Finally, some of my athletes take their performance management chart too literally. As I’m working my athletes through their program, there will be weeks where we’ll be cutting volume and increasing intensity. As a consequence, their weekly TSS will reduce, and this is reflected in their performance management chart. If literally interpreted, their performance management chart is saying that their fitness is dropping when it’s not. The reason why it’s dropping is that we are just doing less volume while we are focusing on the specialization phase of their training. Regardless of this, it does mess with the heads of some of them.
When it comes to measuring training load Strava uses a number it calls “Suffer Score.” Suffer Score and like TSS, it will give you an indication of how hard your rides are. The suffer score also feeds into their Fitness & Freshness chart. And their Fitness & Freshness chart is equivalent to the way TSS feeds into the performance management chart.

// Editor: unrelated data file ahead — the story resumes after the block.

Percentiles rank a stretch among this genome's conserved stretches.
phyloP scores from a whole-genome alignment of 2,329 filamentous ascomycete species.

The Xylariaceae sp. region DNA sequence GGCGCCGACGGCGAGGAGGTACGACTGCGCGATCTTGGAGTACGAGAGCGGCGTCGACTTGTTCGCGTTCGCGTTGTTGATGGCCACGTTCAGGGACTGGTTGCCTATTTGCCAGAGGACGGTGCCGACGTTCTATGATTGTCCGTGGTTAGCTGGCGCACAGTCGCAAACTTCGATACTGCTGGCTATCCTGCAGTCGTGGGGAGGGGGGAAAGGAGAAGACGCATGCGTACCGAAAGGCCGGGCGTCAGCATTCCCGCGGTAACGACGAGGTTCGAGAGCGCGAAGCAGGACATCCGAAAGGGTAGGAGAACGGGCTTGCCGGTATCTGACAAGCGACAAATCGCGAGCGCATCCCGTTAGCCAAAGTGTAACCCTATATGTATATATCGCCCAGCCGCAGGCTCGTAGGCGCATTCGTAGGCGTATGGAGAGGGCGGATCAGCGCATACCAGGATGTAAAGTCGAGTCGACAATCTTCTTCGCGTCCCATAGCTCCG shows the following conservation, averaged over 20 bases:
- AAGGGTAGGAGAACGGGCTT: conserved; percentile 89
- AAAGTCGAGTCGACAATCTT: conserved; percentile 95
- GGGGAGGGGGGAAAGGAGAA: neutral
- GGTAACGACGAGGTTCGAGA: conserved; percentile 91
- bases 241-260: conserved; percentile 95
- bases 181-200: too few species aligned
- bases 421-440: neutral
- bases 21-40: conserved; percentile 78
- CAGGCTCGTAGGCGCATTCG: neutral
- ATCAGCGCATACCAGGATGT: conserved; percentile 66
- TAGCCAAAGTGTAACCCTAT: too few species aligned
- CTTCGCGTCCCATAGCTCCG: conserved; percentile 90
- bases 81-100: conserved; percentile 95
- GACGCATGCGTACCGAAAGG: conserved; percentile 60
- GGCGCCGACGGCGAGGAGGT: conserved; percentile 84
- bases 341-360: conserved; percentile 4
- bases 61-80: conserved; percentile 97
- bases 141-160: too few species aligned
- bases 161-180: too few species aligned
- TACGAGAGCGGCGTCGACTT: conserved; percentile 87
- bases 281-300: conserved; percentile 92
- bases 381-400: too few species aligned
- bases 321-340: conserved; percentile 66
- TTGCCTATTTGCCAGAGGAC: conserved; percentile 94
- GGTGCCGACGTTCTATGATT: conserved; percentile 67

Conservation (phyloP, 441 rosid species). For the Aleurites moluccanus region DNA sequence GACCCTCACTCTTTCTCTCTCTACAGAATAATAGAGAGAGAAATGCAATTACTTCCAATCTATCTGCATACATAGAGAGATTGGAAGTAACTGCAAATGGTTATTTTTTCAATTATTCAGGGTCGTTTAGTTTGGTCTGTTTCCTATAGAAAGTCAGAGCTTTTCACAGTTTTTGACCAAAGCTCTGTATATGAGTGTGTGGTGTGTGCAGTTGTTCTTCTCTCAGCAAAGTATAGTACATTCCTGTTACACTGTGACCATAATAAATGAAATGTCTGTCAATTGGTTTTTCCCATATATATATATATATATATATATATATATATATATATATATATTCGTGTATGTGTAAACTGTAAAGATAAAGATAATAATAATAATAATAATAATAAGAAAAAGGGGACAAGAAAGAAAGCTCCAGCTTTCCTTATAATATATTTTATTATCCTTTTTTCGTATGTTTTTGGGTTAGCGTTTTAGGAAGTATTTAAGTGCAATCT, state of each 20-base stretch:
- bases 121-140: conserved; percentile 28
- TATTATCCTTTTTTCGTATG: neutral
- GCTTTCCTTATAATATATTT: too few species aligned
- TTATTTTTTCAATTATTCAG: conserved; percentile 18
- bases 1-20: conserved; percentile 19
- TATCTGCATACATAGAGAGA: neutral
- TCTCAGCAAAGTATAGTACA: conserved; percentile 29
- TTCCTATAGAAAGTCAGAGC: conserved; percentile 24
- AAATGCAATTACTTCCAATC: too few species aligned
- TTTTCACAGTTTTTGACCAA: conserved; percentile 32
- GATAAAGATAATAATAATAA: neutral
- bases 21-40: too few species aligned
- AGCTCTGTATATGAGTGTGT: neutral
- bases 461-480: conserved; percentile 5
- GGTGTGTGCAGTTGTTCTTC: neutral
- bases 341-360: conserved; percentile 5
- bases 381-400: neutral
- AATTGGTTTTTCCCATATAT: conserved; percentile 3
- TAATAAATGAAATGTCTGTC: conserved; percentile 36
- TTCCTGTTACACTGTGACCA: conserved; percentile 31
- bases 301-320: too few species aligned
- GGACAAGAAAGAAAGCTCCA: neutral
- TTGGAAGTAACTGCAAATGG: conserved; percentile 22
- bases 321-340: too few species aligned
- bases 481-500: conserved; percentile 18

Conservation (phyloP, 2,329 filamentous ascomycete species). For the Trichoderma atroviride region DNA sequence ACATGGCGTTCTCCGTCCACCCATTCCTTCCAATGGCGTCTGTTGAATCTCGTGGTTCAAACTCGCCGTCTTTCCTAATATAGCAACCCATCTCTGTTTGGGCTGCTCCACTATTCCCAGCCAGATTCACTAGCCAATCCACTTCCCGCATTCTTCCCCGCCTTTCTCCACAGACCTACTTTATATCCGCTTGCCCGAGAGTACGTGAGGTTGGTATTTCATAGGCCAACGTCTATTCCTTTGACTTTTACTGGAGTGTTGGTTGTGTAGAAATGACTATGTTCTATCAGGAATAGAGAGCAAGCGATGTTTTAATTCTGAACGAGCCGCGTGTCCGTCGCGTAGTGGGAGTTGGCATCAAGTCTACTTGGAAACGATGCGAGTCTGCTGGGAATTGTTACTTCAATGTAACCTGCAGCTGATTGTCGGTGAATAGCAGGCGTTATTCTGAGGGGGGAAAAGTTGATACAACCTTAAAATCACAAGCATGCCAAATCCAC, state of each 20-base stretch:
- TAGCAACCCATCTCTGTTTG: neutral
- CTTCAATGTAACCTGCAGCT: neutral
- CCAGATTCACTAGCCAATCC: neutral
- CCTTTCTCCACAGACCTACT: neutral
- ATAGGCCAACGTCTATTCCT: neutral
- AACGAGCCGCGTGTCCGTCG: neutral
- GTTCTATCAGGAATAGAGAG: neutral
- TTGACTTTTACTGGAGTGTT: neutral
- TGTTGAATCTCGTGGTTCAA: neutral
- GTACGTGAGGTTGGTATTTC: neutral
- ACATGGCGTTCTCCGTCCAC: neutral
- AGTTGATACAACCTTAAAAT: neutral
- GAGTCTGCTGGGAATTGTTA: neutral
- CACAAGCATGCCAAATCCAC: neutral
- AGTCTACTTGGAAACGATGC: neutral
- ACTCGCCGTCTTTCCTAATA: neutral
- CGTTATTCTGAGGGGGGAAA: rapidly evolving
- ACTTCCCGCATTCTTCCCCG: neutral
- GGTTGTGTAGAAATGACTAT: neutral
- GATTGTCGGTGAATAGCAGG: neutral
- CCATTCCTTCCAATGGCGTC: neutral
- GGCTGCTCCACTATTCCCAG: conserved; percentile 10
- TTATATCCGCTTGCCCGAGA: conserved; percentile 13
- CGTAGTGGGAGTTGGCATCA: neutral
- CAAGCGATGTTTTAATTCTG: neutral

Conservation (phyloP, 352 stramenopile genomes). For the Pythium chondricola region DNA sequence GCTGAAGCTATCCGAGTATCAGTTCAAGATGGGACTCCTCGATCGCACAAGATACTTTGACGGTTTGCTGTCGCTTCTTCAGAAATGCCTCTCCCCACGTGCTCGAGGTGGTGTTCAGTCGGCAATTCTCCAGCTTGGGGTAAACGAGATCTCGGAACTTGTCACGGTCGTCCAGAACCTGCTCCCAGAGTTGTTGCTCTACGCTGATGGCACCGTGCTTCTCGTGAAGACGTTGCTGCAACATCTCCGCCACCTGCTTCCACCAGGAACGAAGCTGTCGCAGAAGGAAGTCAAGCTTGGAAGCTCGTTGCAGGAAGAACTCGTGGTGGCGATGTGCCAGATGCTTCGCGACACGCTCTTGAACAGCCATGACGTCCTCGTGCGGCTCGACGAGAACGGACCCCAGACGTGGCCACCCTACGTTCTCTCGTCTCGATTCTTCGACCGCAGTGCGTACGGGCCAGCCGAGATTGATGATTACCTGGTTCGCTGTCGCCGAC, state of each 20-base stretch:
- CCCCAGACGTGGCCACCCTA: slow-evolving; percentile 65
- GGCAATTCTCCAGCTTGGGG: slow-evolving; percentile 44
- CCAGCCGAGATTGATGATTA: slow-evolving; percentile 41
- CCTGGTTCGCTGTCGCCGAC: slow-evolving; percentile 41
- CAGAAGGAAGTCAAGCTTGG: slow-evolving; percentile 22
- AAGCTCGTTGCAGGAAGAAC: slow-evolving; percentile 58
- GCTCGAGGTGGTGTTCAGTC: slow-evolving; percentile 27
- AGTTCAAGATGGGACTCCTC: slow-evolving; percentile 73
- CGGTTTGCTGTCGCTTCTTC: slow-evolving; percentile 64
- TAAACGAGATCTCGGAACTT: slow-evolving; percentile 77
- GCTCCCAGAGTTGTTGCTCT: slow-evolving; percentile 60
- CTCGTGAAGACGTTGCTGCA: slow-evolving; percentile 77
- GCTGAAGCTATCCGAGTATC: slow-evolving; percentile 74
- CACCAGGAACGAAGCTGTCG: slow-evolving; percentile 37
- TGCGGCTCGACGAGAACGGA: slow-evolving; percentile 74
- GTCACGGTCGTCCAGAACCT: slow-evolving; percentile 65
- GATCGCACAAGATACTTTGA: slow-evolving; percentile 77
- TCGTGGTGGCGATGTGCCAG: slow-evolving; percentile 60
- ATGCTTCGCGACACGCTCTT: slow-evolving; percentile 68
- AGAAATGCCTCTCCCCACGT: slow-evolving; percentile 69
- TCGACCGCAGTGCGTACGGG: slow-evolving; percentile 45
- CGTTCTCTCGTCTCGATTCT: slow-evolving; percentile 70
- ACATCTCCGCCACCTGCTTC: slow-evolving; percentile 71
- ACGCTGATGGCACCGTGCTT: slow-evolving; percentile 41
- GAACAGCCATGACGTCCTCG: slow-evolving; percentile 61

If you are using a heart rate monitor, then Strava will use your cycling data to guestimate your rides Suffer Score. The Suffer Score that is calculated without having a power meter on your bike is fairly accurate if you ride alone. But, it will give you a wildly inaccurate number as soon as you start drafting in a fast moving bunch. Knowing a bit about power I use to have a good chuckle to myself when I got back from a such a ride and looked at the ridiculously high Suffer Score that Strava gave me.
However, once you get a power meter connected to your Strava, the Suffer Score number will be very close to the typical TSS score that Hunter Allen and Andrew Coggan’s formula calculates.
TSS and your Suffer Score provides insight into how many days of recovery you need. Here are some guidelines as to the recovery time after a ride of various TSS’s
- Less than 150 TSS, recover completely by the following day
- 150-300 – residual fatigue the following day but recovery complete by the second day